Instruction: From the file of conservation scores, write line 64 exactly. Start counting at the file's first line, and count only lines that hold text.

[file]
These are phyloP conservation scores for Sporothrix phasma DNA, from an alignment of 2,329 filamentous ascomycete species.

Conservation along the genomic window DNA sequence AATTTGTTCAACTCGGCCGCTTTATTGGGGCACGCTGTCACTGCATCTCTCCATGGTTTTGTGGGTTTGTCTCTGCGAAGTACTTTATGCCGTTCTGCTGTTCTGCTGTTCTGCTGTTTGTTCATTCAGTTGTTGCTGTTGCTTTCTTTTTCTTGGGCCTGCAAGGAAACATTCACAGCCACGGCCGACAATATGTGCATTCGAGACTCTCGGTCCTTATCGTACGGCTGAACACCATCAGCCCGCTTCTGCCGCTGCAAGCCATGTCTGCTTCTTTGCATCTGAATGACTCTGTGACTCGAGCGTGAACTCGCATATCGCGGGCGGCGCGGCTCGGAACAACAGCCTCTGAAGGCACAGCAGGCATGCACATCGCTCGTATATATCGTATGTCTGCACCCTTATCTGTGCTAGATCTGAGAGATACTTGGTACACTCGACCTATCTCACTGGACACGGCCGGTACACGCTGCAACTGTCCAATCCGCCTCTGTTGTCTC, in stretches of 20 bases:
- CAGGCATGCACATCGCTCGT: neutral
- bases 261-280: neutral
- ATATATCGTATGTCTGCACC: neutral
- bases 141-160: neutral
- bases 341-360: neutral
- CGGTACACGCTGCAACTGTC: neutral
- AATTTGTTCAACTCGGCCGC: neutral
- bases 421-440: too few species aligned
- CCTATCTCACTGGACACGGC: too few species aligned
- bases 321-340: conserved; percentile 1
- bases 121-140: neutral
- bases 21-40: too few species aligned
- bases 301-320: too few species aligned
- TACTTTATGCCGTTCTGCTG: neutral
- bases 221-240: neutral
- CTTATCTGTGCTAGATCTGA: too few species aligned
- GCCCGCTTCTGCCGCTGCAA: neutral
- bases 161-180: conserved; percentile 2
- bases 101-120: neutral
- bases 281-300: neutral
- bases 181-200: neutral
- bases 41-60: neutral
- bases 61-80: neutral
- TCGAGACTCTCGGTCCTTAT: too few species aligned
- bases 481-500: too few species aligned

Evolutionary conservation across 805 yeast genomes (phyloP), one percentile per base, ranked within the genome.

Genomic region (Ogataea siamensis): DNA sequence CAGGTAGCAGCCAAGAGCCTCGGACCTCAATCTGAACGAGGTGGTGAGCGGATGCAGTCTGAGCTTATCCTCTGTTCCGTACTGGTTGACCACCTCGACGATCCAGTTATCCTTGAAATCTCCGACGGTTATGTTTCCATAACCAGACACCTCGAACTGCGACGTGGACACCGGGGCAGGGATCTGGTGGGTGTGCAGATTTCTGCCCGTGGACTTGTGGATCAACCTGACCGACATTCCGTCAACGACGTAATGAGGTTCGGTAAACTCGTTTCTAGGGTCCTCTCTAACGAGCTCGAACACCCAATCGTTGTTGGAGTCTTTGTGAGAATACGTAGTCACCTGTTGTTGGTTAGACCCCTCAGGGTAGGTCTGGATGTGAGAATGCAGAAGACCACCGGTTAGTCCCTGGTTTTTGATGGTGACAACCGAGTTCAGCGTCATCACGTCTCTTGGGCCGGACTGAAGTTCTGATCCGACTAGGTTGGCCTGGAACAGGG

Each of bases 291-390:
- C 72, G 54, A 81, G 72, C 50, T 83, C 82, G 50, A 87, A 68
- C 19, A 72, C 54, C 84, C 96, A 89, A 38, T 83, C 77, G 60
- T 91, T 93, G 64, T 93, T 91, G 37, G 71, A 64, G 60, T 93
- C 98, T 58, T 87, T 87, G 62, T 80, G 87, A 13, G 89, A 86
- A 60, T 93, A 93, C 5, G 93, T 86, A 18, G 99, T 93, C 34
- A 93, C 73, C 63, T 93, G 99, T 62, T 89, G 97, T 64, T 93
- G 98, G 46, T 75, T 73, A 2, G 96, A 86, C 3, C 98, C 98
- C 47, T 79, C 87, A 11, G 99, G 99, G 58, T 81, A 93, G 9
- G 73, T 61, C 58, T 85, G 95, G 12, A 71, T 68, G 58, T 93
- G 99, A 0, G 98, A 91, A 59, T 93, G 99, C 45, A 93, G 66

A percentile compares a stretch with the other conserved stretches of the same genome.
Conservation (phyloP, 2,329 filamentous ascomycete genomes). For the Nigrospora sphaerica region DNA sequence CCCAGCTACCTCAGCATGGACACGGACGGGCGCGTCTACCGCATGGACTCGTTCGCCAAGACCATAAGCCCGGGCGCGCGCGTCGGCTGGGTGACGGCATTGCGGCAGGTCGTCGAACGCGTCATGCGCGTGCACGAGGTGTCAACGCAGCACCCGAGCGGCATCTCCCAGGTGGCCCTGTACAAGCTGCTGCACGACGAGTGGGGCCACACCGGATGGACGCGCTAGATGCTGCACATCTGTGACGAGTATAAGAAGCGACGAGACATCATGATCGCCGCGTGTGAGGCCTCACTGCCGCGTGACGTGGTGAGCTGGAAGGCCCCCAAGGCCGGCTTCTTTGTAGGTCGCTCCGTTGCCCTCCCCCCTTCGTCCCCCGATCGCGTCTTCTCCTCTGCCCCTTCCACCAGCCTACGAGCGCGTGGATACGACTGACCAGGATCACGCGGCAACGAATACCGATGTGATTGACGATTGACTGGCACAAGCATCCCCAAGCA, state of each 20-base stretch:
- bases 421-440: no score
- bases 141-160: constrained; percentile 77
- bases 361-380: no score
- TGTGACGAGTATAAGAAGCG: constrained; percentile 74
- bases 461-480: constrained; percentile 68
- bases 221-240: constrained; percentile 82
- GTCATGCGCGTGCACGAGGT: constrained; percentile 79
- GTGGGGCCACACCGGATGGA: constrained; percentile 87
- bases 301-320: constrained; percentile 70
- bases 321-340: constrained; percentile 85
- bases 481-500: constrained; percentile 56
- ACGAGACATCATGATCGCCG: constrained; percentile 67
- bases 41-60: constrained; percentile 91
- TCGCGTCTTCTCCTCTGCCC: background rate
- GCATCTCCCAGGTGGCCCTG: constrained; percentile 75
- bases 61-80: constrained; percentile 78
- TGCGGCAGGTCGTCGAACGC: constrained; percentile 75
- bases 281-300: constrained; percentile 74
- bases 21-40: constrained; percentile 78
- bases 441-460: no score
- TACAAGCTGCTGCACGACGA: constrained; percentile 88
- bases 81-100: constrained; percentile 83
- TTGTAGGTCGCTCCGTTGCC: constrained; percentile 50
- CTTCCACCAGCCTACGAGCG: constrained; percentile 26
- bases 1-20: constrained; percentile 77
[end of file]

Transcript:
- bases 81-100: constrained; percentile 83